Confidence in change. Re-engineering the culture of an organisation or department towards a meritocratic, lean, self-organising unit is a significant undertaking; one which requires vision, commitment and self-belief. It requires not only a degree of trust in people, but also incredible leadership and communication skills. Redefining the definition of success away from people and their goals, towards purpose, vision and value, allowing teams to define and realise their own goals is a step to be taken with commitment. Whilst a roadmap to change is necessary to devolve decision-making, lean management can’t be implemented without conviction and commitment at every level.
Baseline the operation. Iterative, rhythmic delivery cycles where feedback is available is a mandatory step to devolving management responsibility and implementing lean management. Teams can only self-manage when given the necessary empowerment and information about the results of their efforts, as well as empowerment to determine the focus of future efforts.
Team dynamics. It is necessary to ensure that the team is able to cope with the increased demand for flexibility, communication, initiative, collaboration & integrity. Large (perhaps outsourced) teams of generalists, carrying out manual, repetitive tasks with little or no accountability to the organisation have to go. So, offshore commoditised services are out, niche teams of specialists and a culture of peer leadership are in.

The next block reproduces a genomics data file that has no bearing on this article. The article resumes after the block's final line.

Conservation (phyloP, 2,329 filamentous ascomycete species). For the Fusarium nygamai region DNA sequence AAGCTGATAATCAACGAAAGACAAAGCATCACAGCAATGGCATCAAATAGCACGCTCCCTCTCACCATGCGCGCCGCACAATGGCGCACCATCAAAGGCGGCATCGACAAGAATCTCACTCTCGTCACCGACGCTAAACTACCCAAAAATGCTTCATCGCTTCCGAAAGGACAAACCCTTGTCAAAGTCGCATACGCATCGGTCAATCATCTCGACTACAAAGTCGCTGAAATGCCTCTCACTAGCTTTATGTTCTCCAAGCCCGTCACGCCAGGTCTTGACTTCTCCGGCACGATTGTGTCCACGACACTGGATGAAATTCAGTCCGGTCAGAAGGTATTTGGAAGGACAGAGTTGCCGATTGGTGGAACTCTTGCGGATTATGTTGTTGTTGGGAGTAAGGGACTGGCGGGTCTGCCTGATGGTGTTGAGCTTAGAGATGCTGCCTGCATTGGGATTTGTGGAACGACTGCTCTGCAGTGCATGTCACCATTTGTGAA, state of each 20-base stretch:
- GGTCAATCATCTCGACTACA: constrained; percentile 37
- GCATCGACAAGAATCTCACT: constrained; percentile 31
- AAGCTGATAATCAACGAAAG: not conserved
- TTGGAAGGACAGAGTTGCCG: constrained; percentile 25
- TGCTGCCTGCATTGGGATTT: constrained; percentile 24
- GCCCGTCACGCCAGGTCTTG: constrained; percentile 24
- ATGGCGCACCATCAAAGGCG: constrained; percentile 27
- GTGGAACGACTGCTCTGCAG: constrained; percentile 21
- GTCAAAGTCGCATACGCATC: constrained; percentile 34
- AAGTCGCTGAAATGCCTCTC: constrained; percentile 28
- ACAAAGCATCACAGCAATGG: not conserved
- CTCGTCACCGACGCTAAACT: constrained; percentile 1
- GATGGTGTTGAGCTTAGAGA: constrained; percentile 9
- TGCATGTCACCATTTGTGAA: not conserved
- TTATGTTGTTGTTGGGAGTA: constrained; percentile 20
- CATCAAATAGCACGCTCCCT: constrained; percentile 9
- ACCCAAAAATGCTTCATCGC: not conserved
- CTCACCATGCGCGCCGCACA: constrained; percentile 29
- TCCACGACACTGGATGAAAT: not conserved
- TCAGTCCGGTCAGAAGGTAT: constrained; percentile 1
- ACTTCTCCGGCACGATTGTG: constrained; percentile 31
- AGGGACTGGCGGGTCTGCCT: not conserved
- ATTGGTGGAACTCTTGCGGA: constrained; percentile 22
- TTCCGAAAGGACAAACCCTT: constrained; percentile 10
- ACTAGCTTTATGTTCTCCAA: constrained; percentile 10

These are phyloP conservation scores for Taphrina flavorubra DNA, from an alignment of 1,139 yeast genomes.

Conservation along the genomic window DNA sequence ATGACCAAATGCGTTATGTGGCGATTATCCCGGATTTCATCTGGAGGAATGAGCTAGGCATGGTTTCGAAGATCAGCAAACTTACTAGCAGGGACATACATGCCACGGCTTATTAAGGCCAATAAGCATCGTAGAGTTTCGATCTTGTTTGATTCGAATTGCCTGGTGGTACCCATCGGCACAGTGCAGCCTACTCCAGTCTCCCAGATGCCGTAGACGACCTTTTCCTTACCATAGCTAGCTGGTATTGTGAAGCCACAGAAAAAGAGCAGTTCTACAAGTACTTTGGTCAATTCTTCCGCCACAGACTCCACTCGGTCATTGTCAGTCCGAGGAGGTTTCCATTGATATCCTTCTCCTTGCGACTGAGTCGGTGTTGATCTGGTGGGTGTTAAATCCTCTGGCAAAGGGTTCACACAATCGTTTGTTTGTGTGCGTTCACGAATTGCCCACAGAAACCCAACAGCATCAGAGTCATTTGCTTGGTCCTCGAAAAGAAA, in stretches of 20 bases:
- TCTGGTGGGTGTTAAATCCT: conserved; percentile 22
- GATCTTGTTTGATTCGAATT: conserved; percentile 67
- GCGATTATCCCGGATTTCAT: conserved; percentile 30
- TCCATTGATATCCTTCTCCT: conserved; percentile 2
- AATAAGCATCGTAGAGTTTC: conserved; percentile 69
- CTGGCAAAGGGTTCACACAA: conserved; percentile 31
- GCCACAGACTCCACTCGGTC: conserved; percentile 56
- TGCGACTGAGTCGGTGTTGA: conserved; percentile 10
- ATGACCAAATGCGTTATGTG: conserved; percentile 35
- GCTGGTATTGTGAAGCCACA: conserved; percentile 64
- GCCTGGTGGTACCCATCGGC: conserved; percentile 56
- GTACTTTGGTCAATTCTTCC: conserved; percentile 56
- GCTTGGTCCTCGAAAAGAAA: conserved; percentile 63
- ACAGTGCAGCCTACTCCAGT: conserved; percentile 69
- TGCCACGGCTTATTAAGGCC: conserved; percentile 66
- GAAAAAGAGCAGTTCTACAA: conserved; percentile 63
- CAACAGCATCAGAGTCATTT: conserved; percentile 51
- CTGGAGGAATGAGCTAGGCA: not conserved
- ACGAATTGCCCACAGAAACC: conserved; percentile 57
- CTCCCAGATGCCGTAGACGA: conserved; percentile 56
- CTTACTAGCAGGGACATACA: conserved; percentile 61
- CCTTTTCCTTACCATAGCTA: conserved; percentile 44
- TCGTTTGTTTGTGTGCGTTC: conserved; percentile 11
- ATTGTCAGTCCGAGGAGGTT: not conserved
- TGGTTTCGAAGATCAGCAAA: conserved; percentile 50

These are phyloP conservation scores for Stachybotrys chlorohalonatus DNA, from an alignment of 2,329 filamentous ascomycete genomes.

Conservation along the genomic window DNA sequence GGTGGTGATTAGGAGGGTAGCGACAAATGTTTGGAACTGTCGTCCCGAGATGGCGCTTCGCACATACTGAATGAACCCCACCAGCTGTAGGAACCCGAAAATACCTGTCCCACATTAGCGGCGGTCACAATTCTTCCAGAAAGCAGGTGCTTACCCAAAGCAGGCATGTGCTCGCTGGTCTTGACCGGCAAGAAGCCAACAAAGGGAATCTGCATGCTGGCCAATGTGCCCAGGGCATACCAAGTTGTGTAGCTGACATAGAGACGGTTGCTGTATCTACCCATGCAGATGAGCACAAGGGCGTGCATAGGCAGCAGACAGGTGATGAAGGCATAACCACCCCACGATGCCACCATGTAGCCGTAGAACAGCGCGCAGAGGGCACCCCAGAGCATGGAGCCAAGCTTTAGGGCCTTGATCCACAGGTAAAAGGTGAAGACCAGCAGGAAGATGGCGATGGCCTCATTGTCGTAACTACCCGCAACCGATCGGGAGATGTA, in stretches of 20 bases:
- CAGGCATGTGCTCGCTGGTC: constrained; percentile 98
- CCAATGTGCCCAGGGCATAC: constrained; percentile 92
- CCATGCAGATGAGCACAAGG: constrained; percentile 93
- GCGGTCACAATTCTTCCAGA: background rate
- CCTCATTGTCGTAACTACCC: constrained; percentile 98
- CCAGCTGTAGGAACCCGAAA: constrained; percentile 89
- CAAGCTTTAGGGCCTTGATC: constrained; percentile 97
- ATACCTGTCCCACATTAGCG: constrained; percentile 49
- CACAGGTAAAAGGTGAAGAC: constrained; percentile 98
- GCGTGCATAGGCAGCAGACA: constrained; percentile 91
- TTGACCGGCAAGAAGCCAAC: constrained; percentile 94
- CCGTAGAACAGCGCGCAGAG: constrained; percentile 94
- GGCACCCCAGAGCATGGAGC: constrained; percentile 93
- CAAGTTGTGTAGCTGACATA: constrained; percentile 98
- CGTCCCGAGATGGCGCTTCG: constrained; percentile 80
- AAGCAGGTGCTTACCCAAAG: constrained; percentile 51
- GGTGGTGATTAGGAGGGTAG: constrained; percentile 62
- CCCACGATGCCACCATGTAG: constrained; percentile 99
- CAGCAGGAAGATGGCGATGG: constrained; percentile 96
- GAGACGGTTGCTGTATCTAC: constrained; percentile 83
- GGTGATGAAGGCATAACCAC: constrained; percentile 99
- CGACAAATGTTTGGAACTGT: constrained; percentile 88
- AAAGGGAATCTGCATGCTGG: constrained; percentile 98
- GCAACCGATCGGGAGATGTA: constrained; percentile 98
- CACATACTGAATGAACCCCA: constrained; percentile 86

Remuneration. If you want high performing, communicative, creative people who are willing to take responsibility for the team’s outcomes, you have to pay for those people. Reducing your management size is an organisational value creation exercise, not a cost cutting one.
Case Study: Management at Google, the case for data-driven leadership
In 2002, Google experimented with a completely flat organisation in order to maximise rapid innovation. They quickly realised that management also brought value by communicating strategy, aiding prioritisation, providing a release-valve and directionally coaching people.
Today, Google has 37,000 employees but just 5,000 managers, 1,000 directors and 100 vice presidents. It is not atypical for a manager to have 30 direct reports; such a structure is designed to prevent micromanagement. Such a culture protects the right for anyone with a sufficiently well supported business case to propose not just product but also organisational change within the company. It fosters respect for technologists, initiative, flexibility and communication.